Populist: Suite Billy Kid / Appalachian / Rodeo
- Is Discontinued By Manufacturer : いいえ
- 製品サイズ : 13.97 x 13.97 x 0.64 cm; 70.87 g
- メーカー : RCA
- EAN : 0090266351121, 0735084503825
- 商品モデル番号 : 2025959
- オリジナル盤発売日 : 2000
- SPARSコード : DDD
- レーベル : RCA
- ASIN : B00004SSDL
- ディスク枚数 : 1
- Amazon 売れ筋ランキング: - 506,314位ミュージック (の売れ筋ランキングを見るミュージック)
The three Copland classics on this disc--Billy the Kid, Appalachian Spring and Rodeo--are all ballet scores, and from the very first bars of Billy, with its evocative depiction of the wide-open prairies, you are firmly in the territory of music that tells a story. But you don't need to follow all the ins and outs of each story to enjoy music which paints as vivid a picture of rural America as you could hope for. If the sprightly "Hoe Down" from Rodeo brings a splash of colour to concert programmes, the remarkable thing about so much of the music in these three pieces is how quietly sensitive it is. And while Michael Tilson Thomas does not hold back in wringing every last ounce of splashy razzmatazz, he is equally the master of introspective music which clearly demonstrates that you don't need to be loud to be a populist. The recordings were made in the San Francisco Symphony's home, Davies Symphony Hall. You couldn't hope for more authentic performances than this--more than 76 minutes of dyed-in-the-wool Americana. --Keith Clarke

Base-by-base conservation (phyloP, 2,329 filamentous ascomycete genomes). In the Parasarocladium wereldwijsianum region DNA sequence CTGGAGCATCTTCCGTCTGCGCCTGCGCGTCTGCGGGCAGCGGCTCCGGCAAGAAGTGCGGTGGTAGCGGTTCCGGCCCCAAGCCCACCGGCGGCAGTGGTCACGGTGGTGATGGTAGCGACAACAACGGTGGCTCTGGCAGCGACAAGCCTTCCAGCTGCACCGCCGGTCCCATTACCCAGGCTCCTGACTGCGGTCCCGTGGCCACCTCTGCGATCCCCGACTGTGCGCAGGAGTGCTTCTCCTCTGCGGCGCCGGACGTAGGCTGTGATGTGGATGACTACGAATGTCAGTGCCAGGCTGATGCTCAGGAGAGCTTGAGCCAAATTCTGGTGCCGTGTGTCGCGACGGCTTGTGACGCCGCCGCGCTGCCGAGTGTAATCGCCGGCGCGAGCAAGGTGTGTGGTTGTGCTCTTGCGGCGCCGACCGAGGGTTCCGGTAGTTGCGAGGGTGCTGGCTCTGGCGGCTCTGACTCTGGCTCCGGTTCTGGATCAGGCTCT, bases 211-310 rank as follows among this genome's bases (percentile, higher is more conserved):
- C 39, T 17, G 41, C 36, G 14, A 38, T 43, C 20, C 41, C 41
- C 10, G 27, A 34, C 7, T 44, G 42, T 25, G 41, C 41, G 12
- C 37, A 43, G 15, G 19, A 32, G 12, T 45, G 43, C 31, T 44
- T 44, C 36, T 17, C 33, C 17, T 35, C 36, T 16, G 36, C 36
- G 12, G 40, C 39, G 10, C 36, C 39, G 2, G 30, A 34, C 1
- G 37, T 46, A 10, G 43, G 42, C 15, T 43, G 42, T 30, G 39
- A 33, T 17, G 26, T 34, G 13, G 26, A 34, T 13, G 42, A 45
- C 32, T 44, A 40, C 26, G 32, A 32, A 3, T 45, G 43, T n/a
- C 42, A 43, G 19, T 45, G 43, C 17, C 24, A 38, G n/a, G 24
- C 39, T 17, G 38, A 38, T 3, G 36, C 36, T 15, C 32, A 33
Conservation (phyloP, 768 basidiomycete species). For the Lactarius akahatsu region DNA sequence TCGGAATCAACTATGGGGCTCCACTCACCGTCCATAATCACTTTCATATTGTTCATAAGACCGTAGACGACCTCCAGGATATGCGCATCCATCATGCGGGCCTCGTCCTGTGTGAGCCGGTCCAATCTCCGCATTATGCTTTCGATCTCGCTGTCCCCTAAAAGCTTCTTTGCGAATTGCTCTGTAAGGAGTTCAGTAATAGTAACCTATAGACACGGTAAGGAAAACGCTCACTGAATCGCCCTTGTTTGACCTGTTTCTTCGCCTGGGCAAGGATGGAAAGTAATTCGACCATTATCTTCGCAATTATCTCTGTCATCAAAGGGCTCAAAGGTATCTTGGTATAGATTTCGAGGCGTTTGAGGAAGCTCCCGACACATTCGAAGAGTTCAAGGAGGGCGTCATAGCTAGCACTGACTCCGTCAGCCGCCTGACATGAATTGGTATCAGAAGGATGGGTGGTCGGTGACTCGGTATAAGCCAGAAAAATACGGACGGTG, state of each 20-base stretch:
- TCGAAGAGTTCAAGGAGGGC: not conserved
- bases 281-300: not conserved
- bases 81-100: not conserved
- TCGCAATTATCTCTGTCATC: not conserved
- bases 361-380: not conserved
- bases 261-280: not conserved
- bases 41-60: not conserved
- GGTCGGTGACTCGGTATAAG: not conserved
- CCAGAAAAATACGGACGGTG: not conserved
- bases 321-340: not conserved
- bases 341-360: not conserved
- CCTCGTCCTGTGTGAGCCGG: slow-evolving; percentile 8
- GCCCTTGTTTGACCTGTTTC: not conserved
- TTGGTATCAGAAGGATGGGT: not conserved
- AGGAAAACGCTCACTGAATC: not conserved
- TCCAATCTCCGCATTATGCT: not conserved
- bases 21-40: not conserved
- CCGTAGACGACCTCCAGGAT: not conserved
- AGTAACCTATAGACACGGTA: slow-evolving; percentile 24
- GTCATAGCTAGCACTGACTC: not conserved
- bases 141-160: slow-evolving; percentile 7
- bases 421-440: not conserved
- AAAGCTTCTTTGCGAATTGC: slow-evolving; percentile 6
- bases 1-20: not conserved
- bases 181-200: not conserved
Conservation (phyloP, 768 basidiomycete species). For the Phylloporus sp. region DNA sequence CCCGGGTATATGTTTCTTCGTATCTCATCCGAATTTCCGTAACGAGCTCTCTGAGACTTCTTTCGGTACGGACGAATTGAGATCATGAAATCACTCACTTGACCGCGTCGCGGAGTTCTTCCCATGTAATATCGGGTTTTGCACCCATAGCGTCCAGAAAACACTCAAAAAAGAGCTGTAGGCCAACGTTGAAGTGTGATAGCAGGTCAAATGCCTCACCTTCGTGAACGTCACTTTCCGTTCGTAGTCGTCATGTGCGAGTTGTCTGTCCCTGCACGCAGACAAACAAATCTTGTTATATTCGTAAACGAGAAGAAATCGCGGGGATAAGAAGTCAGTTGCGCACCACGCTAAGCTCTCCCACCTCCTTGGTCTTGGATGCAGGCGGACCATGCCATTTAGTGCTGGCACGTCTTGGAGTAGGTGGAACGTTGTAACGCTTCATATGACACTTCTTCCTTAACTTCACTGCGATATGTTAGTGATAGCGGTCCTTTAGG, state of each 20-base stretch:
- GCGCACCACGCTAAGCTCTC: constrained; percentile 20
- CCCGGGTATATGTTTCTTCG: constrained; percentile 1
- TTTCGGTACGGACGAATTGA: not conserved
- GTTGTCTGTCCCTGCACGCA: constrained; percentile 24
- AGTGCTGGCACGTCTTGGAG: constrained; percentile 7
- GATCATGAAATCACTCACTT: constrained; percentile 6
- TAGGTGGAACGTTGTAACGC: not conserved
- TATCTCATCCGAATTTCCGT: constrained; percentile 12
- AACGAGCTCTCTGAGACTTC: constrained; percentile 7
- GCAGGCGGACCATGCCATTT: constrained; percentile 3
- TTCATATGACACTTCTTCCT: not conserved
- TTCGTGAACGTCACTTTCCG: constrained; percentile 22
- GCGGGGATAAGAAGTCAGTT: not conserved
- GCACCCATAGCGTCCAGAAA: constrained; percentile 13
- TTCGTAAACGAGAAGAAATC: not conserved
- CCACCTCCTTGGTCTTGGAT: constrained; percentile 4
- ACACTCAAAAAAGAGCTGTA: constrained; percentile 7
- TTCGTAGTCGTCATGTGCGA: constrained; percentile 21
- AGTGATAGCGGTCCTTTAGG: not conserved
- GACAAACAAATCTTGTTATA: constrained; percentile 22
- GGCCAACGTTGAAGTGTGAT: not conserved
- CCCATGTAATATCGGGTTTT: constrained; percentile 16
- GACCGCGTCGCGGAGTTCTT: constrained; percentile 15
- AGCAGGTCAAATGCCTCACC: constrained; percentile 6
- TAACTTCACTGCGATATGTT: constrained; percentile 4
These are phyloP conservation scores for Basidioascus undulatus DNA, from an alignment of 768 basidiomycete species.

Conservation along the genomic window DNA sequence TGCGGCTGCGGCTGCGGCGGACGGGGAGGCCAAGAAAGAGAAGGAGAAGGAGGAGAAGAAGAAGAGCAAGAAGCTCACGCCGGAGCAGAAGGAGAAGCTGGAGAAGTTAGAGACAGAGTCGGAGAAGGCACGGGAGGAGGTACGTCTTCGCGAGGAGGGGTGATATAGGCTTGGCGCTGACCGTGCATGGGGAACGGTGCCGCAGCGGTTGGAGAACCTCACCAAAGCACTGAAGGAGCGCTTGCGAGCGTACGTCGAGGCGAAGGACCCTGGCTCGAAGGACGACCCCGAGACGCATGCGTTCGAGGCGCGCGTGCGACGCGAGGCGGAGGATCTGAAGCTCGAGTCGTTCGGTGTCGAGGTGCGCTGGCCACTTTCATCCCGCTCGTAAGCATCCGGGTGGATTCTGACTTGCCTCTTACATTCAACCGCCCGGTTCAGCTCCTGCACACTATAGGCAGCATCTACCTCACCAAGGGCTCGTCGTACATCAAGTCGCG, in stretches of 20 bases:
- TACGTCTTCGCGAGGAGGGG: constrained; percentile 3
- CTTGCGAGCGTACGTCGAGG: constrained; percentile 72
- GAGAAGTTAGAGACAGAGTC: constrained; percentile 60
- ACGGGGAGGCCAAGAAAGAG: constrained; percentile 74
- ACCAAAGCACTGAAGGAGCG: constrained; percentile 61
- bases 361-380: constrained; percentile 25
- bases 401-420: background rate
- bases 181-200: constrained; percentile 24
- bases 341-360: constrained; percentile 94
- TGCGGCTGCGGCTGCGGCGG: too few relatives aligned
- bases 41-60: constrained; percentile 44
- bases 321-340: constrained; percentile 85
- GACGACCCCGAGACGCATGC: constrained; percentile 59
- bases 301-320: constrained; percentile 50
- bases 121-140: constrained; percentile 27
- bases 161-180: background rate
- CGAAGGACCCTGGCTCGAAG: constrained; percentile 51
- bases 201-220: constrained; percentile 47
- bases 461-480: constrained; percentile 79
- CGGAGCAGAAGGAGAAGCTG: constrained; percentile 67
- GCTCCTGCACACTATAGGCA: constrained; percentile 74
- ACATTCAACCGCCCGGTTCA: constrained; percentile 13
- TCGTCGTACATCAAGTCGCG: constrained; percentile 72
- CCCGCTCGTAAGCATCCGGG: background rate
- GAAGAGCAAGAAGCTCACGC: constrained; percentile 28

Well worth the money for Appalachian Spring alone but the other pieces are giving a good outing as well.
This turn, certainly socially abetted by Copland's position as a gay Jewish New Yorker with heavy ties to bona fide socialists, was a felicitous one from an artistic perspective. Copland's earlier modernist music had shown a personal inclination to "white note" harmonies, simple rhythms, and transparent instrumental arrangements, a set of traits which transferred well to the new idiom Copland tackled with his opera "The Second Hurricane" and El Salon Mexico, still one of his most popular orchestral pieces. These technical characteristics work together well in an idiom slanted towards populist accessibility.
The three orchestral works programmed by Michael Tilson Thomas in "Copland the Populist" include his most famous and maybe his best score, "Appalachian Spring" (1944), and two works right behind it in terms of fame, "Billy the Kid" (1939) and "Rodeo" (1942). Tilson Thomas' typically relaxed interpretations are I think perfectly suited to Copland's style and, joined to skilled playing by the San Francisco Symphony and the excellent engineering Tilson Thomas as usual receives on his BMG sessions, makes for a perfect interpretation of the three ballets.
Tilson Thomas' "Appalachian Spring" is absolutely outstanding and by itself is reason enough to buy this disc. I compared the recording with the excellent one done by the composer and the Boston Symphony. Copland's own version is about ten minutes shorter, pointing both to Tilson Thomas' gentler tempi and the inclusion of a dark, disturbing scene with an itinerant preacher in the middle of the "Tis a fit to be simple" variations, a scene that is typically omitted. Is Tilson Thomas' interpretation definitive? I probably wouldn't use a loaded term like "definitive" but this performance is at that general level of perfection. I also compared the "Billy the Kid" with the still excellent version by Eugene Ormandy and the Philadelphia Orchestra and can say that I like both of them. As other reviewers have commented, Tilson Thomas takes a more contemplative and darker read on the outlaw's story. "Rodeo" is the least interesting of the three pieces contained here but is again played well.
If you want one Copland disc in your collection, this is it.